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.NET Gotcha: System.Net.WebException: The remote server returned an error

F# / .NET: Gotcha's

The dreaded System.Net.WebException: The remote server returned an error mess...

If you've ever used the WebClient to target RESTful API's in .NET, you probably hit this error at least once:

System.Net.WebException: The remote server returned an error: {Some Error}.
   at System.Net.WebClient.DownloadDataInternal(Uri address, WebRequest& request)
   at System.Net.WebClient.DownloadString(Uri address)
   at System.Net.WebClient.DownloadString(String address)

Scenario: you're just chugging along, working on some stuff, then an exception comes in and BAM, messes up your whole day.

I had this happen to a coworker yesterday. He was working on something and kept wondering why the endpoint was giving him a 404: Not Found in a WebException. He'd never really hit this before, because this was the first time he needed to consume a RESTful API in .NET.

What's happening here?

When the .NET WebClient sends a request, it's backed by a WebRequest, which happens to have someone's "good" idea: when we hit a non-200 status code, throw an exception. That makes sense, right? If we hit a 404, it makes sense to throw an exception, right?

Sure, in 1990. It's 2019 though, we use the 404 to mean something. Some genius out there said "hey, when building RESTful API's, just send an HTTP status code with your 'thing', we already have a list of them." The problem is that up, down, left and right people were treating 300, 400, and 500 status codes as actual errors, and things would break. Well, .NET is no exception.

So how do we fix it?

Yes, this is the easy part. We have to use a try / catch or try / with, depending on the language (OH NO!).

Effectively, the following code will throw a System.Net.WebException: The remote server returned an error: (404) Not Found. on line 7, when called on line 11. We'll fix that.

open System.Net
let urlBase = "https://httpstat.us/"

let getCode code =
    use wc = new WebClient()
    wc.Headers.Add(HttpRequestHeader.Accept, "application/json")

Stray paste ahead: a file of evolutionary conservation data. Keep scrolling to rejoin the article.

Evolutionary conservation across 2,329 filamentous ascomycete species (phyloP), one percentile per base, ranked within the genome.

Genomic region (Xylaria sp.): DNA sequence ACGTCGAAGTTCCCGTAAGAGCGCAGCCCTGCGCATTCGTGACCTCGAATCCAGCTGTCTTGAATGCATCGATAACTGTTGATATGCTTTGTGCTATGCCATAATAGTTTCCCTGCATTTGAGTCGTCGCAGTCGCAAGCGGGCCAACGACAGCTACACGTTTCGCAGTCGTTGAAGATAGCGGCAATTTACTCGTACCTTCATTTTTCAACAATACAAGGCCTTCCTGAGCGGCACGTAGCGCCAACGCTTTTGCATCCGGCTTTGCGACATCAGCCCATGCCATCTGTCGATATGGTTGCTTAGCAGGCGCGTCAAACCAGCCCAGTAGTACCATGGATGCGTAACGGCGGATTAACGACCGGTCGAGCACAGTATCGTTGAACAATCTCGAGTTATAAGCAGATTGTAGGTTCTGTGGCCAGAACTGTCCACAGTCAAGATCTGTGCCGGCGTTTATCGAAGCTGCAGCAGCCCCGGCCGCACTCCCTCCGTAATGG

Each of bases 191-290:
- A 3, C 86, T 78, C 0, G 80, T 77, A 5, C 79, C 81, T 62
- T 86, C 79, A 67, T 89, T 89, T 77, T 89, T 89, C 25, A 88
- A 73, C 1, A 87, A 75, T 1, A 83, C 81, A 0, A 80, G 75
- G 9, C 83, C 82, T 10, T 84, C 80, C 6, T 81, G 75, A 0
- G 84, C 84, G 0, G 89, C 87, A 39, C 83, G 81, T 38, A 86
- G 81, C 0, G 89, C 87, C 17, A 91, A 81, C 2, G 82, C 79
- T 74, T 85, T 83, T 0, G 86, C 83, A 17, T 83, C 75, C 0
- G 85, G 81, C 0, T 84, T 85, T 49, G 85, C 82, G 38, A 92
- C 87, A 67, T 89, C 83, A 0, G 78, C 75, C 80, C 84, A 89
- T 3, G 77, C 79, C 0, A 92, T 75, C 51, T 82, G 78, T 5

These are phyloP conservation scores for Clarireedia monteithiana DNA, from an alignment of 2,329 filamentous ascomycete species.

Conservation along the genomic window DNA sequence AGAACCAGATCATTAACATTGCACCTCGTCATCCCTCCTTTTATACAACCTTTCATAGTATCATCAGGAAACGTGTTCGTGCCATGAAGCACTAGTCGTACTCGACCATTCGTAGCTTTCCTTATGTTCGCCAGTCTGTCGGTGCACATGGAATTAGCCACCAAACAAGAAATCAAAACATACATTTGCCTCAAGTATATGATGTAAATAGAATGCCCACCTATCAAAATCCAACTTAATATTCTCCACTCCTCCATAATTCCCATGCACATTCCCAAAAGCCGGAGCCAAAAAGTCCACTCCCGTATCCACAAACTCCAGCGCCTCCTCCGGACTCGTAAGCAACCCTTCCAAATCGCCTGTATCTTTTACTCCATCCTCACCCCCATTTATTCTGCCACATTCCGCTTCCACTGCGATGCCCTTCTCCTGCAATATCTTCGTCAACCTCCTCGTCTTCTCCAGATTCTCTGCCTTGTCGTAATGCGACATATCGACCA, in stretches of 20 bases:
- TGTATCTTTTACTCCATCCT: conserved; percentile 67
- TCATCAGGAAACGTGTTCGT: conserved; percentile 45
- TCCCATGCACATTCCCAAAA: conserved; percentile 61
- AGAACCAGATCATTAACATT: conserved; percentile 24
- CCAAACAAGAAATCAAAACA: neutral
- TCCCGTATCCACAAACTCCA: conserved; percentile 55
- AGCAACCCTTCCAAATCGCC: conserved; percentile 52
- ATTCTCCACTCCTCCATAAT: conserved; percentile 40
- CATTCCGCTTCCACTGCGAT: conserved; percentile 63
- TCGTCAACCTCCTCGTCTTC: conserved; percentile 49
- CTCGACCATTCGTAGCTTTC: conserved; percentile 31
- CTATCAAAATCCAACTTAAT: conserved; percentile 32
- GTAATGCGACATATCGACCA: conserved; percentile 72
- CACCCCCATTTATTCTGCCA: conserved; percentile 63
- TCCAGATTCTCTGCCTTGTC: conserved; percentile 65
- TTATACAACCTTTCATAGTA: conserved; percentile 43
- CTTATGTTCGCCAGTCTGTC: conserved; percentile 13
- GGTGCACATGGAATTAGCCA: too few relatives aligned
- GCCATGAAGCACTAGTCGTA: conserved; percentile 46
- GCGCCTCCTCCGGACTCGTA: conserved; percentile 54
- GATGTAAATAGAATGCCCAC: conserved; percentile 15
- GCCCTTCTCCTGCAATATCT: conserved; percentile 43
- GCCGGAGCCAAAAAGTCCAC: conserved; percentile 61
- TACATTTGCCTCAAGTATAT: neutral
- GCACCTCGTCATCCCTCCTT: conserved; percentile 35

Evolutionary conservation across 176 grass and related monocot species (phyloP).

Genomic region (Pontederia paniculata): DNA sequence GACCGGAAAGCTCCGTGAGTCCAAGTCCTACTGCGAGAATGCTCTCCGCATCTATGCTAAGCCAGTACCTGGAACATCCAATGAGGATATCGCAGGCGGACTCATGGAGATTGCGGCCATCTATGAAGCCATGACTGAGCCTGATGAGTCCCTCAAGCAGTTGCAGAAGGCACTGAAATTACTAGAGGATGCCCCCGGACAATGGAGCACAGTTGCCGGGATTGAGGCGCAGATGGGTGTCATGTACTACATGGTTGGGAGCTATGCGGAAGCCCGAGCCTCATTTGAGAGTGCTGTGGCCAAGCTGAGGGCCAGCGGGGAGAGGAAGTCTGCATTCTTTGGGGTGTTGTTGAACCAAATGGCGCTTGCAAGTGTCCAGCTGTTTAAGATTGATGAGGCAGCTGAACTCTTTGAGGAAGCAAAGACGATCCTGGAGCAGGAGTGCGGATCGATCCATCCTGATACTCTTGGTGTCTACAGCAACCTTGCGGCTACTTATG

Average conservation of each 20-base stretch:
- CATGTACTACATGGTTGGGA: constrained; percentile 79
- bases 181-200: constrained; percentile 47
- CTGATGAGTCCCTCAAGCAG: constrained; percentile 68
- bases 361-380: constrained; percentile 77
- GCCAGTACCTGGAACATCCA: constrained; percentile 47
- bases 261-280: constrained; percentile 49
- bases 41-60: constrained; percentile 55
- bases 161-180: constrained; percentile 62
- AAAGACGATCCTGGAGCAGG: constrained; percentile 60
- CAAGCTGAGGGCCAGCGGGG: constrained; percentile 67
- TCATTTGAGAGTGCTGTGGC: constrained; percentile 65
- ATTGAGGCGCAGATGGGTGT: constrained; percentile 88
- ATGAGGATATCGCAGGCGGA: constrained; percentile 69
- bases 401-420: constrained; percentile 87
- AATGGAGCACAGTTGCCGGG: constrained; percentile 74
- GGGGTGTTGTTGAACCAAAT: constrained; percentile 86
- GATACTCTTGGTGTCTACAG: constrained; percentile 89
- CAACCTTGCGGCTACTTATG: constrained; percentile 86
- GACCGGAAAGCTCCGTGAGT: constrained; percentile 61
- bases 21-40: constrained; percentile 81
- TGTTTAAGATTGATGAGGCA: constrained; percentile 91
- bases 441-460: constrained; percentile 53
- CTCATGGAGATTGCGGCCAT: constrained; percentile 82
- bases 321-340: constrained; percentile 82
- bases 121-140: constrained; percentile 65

code |> sprintf "%s%i" urlBase |> wc.DownloadString

200 |> getCode |> printfn "%s"
202 |> getCode |> printfn "%s"
404 |> getCode |> printfn "%s"

So, what do we do?

Easy, catch the WebException and read the response:

open System.IO
open System.Net
let urlBase = "https://httpstat.us/"

let getCode code =
    try
        use wc = new WebClient()
        wc.Headers.Add(HttpRequestHeader.Accept, "application/json")
        code |> sprintf "%s%i" urlBase |> wc.DownloadString
    with :? WebException as ex ->
        use sr = new StreamReader(ex.Response.GetResponseStream())
        sr.ReadToEnd()

200 |> getCode |> printfn "%s"
202 |> getCode |> printfn "%s"
404 |> getCode |> printfn "%s"

This isn't perfect, we'll catch all WebException issues, so we want one more "guard" clause:

open System.IO
open System.Net
let urlBase = "https://httpstat.us/"

let getCode code =
    try
        use wc = new WebClient()
        wc.Headers.Add(HttpRequestHeader.Accept, "application/json")
        code |> sprintf "%s%i" urlBase |> wc.DownloadString
    with :? WebException as ex when ex.Status = WebExceptionStatus.ProtocolError ->
        use sr = new StreamReader(ex.Response.GetResponseStream())
        sr.ReadToEnd()

200 |> getCode |> printfn "%s"
202 |> getCode |> printfn "%s"
404 |> getCode |> printfn "%s"

Bam. Now we only catch ProtocolError exceptions, like 400, 500, etc.

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